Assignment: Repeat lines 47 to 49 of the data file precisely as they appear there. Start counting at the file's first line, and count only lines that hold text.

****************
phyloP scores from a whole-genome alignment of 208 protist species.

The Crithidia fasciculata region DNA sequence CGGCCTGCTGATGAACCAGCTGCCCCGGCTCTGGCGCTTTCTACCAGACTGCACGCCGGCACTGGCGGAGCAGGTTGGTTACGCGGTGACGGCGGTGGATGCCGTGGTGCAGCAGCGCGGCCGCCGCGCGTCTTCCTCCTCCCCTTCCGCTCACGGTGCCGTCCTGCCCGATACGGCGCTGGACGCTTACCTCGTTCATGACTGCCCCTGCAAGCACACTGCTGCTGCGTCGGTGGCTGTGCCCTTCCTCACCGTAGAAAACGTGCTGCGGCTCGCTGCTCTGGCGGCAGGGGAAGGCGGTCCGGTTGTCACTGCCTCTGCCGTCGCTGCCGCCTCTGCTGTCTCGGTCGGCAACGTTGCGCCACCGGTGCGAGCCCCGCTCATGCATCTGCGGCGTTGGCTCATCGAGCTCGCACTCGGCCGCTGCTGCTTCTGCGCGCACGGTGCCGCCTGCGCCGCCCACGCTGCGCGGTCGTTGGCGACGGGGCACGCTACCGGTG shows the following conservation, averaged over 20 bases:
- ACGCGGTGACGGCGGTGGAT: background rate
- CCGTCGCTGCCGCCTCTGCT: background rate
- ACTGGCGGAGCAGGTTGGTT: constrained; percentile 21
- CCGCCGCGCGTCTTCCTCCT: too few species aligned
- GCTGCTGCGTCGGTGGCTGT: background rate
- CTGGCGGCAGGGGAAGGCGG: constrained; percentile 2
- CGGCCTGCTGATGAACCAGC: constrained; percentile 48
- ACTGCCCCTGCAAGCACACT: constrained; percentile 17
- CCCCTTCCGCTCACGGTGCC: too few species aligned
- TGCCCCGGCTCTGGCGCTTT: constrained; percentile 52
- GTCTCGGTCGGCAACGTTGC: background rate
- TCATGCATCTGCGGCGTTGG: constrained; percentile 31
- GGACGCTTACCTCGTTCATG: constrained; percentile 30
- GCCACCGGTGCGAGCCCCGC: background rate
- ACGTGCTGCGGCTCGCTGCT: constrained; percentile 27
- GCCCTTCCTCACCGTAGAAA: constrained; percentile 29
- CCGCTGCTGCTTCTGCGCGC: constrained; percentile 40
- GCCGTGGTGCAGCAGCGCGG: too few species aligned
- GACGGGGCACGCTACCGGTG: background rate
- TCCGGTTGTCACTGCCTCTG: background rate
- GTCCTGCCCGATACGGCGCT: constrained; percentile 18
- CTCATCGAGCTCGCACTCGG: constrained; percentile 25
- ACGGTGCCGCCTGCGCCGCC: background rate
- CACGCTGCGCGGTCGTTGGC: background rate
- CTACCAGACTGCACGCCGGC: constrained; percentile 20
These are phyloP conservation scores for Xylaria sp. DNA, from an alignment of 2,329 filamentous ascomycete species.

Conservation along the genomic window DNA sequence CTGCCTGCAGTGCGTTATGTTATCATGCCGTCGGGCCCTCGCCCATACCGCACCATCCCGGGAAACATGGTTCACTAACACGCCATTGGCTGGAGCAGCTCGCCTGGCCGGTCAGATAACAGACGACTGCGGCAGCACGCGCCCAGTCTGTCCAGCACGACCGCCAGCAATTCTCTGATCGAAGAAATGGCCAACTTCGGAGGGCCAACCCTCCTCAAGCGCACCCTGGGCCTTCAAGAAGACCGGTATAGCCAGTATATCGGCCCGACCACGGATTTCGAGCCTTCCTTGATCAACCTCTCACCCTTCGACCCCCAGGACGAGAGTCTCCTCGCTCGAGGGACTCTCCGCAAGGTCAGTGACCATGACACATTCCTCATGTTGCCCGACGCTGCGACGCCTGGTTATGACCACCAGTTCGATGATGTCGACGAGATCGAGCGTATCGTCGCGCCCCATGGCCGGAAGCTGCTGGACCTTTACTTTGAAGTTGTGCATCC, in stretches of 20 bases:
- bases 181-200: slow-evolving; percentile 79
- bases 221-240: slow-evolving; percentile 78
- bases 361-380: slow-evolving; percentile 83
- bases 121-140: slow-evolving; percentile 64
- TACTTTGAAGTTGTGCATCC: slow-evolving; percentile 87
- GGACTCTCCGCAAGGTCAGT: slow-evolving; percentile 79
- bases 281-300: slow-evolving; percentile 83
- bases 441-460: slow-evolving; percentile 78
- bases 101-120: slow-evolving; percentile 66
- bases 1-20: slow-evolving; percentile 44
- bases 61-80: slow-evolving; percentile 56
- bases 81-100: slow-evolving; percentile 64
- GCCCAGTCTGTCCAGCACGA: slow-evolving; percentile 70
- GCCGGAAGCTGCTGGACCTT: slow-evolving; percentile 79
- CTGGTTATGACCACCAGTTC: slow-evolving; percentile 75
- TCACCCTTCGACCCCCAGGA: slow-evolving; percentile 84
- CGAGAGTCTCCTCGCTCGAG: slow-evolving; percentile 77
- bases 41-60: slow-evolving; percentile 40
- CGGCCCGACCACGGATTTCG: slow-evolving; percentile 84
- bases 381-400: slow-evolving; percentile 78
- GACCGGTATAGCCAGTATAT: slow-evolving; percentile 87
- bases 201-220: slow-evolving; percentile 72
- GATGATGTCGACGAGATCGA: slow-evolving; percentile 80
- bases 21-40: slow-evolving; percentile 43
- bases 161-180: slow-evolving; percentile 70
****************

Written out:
- bases 41-60: slow-evolving; percentile 40
- CGGCCCGACCACGGATTTCG: slow-evolving; percentile 84
- bases 381-400: slow-evolving; percentile 78